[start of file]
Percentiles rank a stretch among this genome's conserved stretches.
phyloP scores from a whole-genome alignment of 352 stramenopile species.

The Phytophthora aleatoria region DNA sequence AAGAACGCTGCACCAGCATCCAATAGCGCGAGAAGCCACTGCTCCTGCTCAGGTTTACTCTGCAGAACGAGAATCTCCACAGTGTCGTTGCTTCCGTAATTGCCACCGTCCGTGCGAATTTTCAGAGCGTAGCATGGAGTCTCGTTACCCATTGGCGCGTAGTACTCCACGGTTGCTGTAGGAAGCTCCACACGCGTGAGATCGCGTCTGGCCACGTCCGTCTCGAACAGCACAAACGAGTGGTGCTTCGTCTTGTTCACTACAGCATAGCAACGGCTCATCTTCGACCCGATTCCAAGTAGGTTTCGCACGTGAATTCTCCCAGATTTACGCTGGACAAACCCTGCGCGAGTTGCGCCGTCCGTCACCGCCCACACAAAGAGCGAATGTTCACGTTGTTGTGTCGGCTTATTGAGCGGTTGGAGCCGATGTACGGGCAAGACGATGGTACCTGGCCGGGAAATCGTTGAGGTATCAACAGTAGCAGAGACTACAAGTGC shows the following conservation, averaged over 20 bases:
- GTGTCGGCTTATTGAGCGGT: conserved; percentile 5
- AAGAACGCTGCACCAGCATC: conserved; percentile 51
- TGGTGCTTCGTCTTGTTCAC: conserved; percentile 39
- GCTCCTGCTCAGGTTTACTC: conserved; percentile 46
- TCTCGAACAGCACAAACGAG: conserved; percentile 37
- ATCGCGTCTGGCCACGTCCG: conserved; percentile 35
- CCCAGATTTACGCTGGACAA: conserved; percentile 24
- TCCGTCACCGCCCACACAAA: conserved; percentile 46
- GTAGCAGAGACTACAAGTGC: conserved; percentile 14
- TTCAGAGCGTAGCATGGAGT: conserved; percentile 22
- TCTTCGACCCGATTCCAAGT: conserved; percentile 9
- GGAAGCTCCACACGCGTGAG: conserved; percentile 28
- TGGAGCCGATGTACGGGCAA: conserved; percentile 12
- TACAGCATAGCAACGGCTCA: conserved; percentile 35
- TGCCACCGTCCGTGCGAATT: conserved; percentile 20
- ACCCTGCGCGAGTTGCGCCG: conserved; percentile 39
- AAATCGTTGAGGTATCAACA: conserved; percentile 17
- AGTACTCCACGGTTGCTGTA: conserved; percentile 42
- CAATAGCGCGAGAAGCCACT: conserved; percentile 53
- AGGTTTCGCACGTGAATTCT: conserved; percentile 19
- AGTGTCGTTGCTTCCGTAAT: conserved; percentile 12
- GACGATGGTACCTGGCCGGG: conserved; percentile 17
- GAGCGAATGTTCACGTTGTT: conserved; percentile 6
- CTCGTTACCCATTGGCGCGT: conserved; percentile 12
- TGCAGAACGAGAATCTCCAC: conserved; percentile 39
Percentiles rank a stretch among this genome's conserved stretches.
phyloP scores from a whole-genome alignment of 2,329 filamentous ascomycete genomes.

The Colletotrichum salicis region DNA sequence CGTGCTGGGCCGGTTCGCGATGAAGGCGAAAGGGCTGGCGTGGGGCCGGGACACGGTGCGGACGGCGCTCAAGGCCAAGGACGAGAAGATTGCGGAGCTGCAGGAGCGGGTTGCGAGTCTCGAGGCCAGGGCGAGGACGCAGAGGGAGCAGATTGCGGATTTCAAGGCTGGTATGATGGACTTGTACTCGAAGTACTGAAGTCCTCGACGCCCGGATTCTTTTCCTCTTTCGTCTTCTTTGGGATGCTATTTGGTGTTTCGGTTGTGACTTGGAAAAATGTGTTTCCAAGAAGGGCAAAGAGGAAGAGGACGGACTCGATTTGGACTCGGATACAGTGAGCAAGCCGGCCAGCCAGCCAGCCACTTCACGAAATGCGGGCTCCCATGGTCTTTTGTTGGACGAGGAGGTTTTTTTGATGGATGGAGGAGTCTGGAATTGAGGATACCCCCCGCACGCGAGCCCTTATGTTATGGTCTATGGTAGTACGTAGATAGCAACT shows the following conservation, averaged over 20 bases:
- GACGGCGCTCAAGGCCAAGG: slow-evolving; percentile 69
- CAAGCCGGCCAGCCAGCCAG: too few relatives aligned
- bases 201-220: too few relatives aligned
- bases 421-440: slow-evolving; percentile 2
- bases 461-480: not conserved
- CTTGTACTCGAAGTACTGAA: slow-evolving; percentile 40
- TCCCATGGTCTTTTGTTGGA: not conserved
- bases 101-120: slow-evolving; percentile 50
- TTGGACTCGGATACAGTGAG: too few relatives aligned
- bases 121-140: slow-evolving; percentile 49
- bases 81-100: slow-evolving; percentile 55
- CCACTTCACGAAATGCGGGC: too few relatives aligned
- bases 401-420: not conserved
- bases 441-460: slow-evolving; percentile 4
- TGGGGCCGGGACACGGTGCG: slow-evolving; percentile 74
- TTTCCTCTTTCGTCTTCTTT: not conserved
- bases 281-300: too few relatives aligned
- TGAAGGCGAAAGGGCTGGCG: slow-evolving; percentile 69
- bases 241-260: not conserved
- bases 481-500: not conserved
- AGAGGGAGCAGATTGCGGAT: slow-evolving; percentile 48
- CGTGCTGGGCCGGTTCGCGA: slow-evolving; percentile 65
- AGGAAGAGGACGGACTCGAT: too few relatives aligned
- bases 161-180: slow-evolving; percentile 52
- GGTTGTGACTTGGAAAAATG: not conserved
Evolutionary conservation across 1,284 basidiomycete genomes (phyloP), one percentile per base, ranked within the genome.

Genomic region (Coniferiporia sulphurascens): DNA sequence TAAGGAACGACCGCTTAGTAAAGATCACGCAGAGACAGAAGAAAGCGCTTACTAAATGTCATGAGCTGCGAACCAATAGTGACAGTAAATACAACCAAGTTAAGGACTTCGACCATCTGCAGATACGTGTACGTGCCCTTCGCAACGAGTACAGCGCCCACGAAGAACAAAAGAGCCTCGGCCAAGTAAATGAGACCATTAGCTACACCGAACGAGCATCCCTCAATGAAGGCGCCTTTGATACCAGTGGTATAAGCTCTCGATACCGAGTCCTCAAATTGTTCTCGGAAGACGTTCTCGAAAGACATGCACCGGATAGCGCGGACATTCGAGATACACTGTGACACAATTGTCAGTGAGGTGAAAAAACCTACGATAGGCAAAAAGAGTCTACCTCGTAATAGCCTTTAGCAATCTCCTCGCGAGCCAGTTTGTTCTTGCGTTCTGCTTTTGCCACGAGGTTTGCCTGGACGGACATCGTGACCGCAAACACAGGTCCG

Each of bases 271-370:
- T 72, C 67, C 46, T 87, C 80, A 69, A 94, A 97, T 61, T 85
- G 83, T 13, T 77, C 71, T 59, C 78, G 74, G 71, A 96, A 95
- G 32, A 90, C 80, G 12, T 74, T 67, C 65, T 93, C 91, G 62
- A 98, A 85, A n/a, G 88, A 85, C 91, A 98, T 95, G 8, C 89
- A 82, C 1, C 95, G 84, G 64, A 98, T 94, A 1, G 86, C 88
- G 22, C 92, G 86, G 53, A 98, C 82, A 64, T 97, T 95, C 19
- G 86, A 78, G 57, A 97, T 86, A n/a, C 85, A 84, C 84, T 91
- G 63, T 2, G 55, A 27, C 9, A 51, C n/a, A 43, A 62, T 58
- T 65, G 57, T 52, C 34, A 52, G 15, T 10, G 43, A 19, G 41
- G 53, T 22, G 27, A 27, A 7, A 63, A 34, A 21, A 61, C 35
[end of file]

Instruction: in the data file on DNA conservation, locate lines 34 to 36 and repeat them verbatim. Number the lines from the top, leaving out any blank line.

- bases 201-220: too few relatives aligned
- bases 421-440: slow-evolving; percentile 2
- bases 461-480: not conserved